[rspec-users] do I use mocking (vs fixtures) for methods that produce results based on non-trivial SQL queries

Scott Taylor mailing_lists at railsnewbie.com
Fri Sep 5 12:23:23 EDT 2008

On Sep 5, 2008, at 11:40 AM, Ben Mabey wrote:

> Scott Taylor wrote:
>> On Sep 5, 2008, at 10:55 AM, Pat Maddox wrote:
>>>> time.  Just do the math: If one database test takes 0.2 sec (a
>>>> realistic
>>>> figure), then 5 will take 1 sec, at 1000 over 3 minutes, and at  
>>>> 2000
>>>> over 6
>>>> minutes.  This is starting to get into "time for a
>>>> coffee/cigarette/juggling
>>>> what have you" breaks.  So - either you end up very hyped up on
>>>> coffee not
>>>> doing much work, or you don't run your test suite very often, which
>>>> leads to
>>>> legitimate bugs which can be solved. (At one point I had actually
>>>> deployed
>>>> code into production which had a serious bug.  This all could  
>>>> have been
>>>> avoided because the test suite *was failing*, but I had gotten  
>>>> into the
>>>> habit of not running it because it was too expensive).
>>> There's a couple things you can do to help with this:
>>> * Split slow tests into another dir and run them separately from  
>>> your
>>> fast suite.  Keep rspactor on your fast suite and run the slow tests
>>> before checkin
>>> * Use a CI server
>> Yes, most certainly.  But the db tests •still* aren't cheap, meaning
>> you'll need to wait for the CI server to run them there is a failure,
>> or wait before checking in.
>> Also - have you found a CI server that is working with git?
> On github you can find forks of cc.rb with added git support.  I have
> been using it like a charm for months.
>>>> I've been working hard on solving this issue by building a SQL
>>>> parser in
>>>> treetop, and hope anyone who is interested will join me (just let  
>>>> me
>>>> know if
>>>> you are interested and I'll make the project publicly viewable on
>>>> github).
> Thats cool.  I was actually talking to our DBA about the possibility  
> of
> this the other day.  I think for the simple cases something like this
> would be great.  I have been using the nulldb adapter will a lot of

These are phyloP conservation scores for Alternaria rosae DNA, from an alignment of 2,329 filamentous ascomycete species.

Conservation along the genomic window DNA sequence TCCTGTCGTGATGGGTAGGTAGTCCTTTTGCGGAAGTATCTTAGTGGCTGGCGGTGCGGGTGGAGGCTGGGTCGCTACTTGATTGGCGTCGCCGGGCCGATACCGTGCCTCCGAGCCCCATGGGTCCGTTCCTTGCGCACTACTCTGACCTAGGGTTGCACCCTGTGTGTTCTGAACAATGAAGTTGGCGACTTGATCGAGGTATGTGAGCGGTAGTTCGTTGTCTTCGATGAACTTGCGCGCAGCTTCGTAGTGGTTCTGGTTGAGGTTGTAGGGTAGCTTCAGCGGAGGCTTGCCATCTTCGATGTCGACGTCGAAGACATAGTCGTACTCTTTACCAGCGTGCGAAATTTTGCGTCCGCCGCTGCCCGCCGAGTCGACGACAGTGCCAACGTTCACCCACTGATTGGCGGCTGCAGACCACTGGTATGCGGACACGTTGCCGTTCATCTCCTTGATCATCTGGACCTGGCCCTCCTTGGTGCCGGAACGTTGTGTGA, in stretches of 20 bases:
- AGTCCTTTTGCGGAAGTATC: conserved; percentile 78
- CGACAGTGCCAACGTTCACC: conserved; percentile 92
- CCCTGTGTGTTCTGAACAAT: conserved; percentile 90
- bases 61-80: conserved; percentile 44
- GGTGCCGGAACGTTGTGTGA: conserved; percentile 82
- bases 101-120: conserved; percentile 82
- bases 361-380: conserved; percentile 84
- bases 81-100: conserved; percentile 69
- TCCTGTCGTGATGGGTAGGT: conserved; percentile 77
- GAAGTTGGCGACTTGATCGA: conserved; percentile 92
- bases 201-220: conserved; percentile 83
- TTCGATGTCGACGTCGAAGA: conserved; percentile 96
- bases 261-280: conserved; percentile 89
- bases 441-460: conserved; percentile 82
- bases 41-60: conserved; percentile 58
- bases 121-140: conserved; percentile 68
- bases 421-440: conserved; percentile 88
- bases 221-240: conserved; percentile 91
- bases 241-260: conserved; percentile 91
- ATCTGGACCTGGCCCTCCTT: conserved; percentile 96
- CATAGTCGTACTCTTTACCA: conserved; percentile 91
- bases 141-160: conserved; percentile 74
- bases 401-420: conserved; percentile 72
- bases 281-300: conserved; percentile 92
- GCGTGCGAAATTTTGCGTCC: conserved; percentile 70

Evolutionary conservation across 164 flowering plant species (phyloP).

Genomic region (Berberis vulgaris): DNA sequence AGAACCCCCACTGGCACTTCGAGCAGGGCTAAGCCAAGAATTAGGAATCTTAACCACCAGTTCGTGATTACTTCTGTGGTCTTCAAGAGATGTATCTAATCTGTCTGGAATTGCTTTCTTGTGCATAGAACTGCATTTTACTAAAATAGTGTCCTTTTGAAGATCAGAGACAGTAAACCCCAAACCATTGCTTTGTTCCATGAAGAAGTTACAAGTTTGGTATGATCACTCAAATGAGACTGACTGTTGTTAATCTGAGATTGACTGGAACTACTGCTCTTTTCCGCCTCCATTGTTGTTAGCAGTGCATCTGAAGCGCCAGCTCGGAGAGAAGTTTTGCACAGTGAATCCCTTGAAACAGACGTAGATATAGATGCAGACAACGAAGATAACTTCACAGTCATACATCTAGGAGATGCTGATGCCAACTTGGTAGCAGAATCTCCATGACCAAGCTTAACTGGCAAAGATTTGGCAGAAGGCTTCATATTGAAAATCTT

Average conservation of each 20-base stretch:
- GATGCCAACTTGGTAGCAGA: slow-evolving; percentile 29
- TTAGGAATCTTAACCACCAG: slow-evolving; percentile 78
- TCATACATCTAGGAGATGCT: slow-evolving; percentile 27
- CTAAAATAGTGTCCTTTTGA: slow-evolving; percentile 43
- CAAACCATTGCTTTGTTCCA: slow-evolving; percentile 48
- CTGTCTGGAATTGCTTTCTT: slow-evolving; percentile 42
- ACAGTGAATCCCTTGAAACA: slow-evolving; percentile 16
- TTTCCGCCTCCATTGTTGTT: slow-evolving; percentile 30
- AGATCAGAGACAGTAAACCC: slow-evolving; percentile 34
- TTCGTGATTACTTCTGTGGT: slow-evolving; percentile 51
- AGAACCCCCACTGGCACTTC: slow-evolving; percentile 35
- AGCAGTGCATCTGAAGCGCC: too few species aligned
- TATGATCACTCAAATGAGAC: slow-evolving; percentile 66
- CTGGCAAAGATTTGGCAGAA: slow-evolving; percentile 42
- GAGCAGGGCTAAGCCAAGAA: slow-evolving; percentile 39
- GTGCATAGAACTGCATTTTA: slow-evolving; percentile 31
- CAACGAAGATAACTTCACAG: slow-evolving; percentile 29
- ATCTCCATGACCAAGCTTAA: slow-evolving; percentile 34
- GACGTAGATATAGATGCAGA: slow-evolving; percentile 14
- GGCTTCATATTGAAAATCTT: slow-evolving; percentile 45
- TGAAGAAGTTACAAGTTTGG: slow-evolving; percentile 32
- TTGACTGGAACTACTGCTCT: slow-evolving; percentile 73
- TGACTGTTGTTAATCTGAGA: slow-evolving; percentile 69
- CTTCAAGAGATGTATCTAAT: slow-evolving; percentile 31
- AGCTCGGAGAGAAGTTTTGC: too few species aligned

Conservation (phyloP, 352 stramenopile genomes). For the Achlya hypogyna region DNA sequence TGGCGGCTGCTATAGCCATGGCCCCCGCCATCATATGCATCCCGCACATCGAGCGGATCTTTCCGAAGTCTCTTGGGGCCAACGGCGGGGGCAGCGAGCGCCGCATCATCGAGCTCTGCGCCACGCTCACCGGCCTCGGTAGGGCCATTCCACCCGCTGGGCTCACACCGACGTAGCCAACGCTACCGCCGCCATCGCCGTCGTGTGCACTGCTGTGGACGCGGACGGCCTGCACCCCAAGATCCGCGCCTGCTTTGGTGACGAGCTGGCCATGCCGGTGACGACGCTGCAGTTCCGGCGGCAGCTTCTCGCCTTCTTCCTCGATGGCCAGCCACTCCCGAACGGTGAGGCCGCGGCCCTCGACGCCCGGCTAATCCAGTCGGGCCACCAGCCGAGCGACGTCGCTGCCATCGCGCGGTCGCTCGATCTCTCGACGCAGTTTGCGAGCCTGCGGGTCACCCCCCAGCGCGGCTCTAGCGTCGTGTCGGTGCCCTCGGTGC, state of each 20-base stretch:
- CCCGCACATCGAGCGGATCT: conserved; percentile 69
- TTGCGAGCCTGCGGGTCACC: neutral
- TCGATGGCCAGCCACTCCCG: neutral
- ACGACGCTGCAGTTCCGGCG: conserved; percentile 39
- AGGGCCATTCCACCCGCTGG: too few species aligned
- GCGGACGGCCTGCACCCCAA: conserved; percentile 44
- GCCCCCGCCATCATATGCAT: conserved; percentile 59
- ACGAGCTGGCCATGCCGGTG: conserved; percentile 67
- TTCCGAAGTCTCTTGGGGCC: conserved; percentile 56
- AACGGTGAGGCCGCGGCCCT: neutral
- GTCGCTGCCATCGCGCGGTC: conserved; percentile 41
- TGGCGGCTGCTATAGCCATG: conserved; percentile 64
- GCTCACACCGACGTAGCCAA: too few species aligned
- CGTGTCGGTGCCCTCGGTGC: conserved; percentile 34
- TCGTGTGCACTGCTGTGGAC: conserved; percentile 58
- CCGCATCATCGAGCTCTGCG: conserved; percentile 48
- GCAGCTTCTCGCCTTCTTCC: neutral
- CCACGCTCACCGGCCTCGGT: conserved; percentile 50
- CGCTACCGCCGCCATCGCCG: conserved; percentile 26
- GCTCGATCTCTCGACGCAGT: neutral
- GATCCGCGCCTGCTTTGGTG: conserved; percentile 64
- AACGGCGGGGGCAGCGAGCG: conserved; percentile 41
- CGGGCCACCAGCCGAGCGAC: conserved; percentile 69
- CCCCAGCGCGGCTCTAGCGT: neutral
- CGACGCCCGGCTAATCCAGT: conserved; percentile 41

> success recently but there are a few spots where just simple insert  
> and
> select statements would go a long ways.
>>> http://github.com/nkallen/arel/tree/master might also be interesting
>>> to you.
>> Hmm..Well, that's interesting, although I think that project, like so
>> many others, is *generating* SQL, not parsing it, correct?
>> I've made my sql parser public, and here is is if anyone wants to  
>> take
>> a gander (although it most certainly is still a work in progress):
>> http://github.com/smtlaissezfaire/guillotine/tree/master
> Awesome.  I'll for sure take a look at this.
>> Scott
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> To answer the original poster's question.. I tend to isolate my SQL
> calls to single methods and don't allow those methods to operate on  
> the
> results.  That way I can have a faster functional spec test that  
> method
> individually with a smaller data set in the DB.  I will then stub out
> the calls to that object#method in my specs where the interesting
> business logic uses that data to produce results.  I then have an
> interaction test in form of a story that does more complex setup and
> testing of both methods and the DB in unison.  My main motivation for
> this separation is for speed of my specs that are for my business
> logic.  If what I have said doesn't make sense I can given an  
> example of
> what I mean.

Doesn't this violate the rule of "never stub the method under test?"


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